Because individuals with advanced dementia will often have difficulty communicating, it is important that caregivers keep a close eye on their loved one for signs of pain or discomfort. These signs may include moaning or yelling, restlessness or an inability to sleep, grimacing, or sweating. This may also signal that its time to call hospice or a palliative care team to help with the pain management.
If an individual with end-stage dementia is having trouble sitting up without assistance, hospice can provide a hospital bed or other equipment to lift their head.
Perhaps the hardest thing for families is when a loved one with dementia is no longer able to eat or swallow. Because an individual with dementia is unable to understand the benefits of feeding tubes or IV drips, they will often be incredibly distressed and attempt to remove them, causing added pain and risk of infection. Instead, focusing on keeping the individual comfortable. Supporting them with mouth care to prevent their mouth from becoming dry will allow them to make their final transition in peace.
Can Dementia Be Cured
There is no cure for dementia.5 However, research has shown that there are ways to delay the onset or progression of dementia. By making adjustments to your daily routine, people can help improve and maintain a healthy brain. These changes include eating a healthy diet, remaining active and moving more, and socializing with friends and family. Check out US Against Alzheimers Brain Guide for more tips.
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End Of Life Care In Frailty: Dementia
The aim of this guidance series is to support clinicians and others to consider the needs of frail older people as they move towards the end of their lives and help them to provide high quality care.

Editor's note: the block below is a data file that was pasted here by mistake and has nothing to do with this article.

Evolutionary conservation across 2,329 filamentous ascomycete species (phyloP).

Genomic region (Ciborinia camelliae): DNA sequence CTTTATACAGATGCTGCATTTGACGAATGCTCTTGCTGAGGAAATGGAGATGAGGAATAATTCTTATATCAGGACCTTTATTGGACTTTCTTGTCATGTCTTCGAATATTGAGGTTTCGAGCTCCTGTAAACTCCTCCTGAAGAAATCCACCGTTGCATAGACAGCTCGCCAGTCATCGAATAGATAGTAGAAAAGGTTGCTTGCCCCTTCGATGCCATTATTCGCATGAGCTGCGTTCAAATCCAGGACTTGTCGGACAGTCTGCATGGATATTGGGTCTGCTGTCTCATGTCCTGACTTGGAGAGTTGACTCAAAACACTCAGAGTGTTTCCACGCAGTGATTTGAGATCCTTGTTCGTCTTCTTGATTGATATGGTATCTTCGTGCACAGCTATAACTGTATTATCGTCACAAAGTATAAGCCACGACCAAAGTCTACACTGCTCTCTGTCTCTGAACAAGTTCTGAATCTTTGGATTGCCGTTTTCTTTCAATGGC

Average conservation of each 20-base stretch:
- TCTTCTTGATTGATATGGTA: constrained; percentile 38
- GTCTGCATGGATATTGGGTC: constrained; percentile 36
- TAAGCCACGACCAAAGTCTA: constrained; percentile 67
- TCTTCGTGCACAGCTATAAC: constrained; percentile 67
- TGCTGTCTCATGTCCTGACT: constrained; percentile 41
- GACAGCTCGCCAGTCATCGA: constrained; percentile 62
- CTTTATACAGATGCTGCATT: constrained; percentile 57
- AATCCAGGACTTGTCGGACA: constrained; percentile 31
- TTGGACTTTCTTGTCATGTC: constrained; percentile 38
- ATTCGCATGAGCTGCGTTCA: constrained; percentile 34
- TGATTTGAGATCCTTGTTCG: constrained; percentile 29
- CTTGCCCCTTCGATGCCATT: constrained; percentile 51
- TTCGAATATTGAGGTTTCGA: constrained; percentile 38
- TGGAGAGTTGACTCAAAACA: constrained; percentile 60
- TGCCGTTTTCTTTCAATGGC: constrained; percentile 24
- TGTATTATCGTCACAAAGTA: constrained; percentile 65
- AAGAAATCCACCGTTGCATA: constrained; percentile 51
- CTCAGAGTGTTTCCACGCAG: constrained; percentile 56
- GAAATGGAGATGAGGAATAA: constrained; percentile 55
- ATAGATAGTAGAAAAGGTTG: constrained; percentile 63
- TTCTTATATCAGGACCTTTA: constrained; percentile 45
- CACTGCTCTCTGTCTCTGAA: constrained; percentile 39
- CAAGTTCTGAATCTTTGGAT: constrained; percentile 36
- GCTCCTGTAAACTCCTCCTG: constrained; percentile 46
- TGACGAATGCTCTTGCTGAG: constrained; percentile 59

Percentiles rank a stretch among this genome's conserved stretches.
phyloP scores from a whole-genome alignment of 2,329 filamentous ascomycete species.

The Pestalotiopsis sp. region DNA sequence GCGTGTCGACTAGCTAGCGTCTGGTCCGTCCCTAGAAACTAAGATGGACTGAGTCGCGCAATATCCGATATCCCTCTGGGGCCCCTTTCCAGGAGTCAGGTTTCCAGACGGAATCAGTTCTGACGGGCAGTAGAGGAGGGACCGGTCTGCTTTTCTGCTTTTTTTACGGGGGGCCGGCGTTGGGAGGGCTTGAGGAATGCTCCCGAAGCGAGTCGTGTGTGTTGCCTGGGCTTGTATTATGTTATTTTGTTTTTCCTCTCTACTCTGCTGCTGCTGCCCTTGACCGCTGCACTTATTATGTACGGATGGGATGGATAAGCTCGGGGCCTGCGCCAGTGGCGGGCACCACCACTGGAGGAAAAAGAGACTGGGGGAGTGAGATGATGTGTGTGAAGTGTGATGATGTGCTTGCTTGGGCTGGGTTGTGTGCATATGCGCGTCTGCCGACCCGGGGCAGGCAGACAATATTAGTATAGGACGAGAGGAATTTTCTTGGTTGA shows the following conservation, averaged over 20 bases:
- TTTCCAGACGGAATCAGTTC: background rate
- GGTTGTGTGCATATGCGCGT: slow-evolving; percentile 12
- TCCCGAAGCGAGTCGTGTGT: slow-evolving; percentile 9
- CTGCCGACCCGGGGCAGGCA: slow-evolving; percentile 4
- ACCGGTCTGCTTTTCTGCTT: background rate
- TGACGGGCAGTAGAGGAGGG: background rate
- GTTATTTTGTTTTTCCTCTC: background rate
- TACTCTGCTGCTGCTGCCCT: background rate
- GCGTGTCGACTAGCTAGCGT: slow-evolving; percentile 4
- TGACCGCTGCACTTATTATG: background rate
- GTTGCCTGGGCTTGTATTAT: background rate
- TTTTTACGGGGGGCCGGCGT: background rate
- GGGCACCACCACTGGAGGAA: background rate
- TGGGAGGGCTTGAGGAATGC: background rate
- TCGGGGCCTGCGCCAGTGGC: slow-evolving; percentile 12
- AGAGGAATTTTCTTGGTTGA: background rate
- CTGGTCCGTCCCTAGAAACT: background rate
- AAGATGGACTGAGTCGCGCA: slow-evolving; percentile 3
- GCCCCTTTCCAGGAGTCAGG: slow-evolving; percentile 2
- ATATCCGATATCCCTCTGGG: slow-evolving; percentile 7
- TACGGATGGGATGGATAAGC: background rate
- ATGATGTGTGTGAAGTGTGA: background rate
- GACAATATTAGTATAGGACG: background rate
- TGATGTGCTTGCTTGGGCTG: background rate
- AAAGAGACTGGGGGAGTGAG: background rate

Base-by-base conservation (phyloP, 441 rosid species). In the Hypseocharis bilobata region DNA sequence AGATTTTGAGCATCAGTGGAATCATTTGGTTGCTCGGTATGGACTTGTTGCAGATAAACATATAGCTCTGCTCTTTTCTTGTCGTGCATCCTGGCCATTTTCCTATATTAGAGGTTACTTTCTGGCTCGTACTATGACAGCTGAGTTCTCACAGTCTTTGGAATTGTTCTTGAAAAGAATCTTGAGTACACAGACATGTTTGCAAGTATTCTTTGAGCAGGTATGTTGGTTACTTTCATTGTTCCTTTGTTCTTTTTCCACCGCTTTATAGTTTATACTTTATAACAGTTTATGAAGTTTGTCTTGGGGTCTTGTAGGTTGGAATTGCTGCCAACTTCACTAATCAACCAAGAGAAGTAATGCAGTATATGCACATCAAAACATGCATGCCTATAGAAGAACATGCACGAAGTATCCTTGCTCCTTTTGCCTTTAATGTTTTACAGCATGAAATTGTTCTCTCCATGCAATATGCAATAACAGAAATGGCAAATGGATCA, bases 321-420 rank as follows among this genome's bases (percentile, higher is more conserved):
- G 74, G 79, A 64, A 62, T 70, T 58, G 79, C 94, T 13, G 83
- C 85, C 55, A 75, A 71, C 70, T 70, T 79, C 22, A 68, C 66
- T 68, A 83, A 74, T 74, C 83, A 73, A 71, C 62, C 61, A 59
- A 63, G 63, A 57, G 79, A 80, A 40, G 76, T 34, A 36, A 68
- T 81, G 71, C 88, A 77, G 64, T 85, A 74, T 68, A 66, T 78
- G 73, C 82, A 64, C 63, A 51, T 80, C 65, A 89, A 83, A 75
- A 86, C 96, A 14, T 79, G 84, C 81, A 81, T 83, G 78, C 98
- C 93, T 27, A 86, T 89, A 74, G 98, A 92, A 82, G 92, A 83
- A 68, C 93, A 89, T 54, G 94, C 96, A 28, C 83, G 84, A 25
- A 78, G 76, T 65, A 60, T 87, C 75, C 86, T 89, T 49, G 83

This chapter addresses specific issues which may arise in people living with dementia towards the end of life. Please to view the other chapters in this series.
Dementia is a condition that kills. According to one study,1 the average life expectancy from diagnosis to death is 4.5 years, and average survival rate in this study varied from a high of 10.7 years for the youngest patients to a 3.8 years for the people diagnosed after their 90th birthday.
People may die with dementia because of the dementia itself but many more die with complications, which are more likely to result in death in someone with dementia than in healthy individuals.
One example is pneumonia, which has poorer survival among those with dementia, as they are more likely to present late, forget to comply with treatment or resist treatment altogether, and may not engage in exercise, rehabilitation and other aspects of care. Outcomes are worse for people who struggle to understand that they are ill, why they are ill and what they need to do about it.
Physical Difficulties In The Later Stages Of Dementia
The physical changes of late-stage dementia are partly why the person is likely to need much more support with daily living. At this stage they may:
- walk more slowly, with a shuffle and less steadily eventually they may spend more time in a chair or in bed
- be at increased risk of falls
- need a lot of help with eating and so lose weight
- have difficulty swallowing
- be incontinent losing control of their bladder and bowels.
The persons reduced mobility, in particular, raises their chances of blood clots and infections. These can be very serious or even fatal so it is vital that the person is supported to be as mobile as they can.
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Problems With Eating And Drinking
Changes in eating and drinking patterns are also considered to be part of end-stage dementia signs.
Most people will lose their appetite, which makes them eat less. As a result, most people with dementia will lose weight in an unhealthy manner.
Losing weight may have an effect on a persons IMMUNE system, making it harder for the body to fight off other diseases.
Many people will have a problem with eating and drinking because they develop mouth sores or have problems swallowing.
Swallowing issues arise when a persons reflexes and muscles cease to function correctly.
Common Symptoms And Complications Treatment Options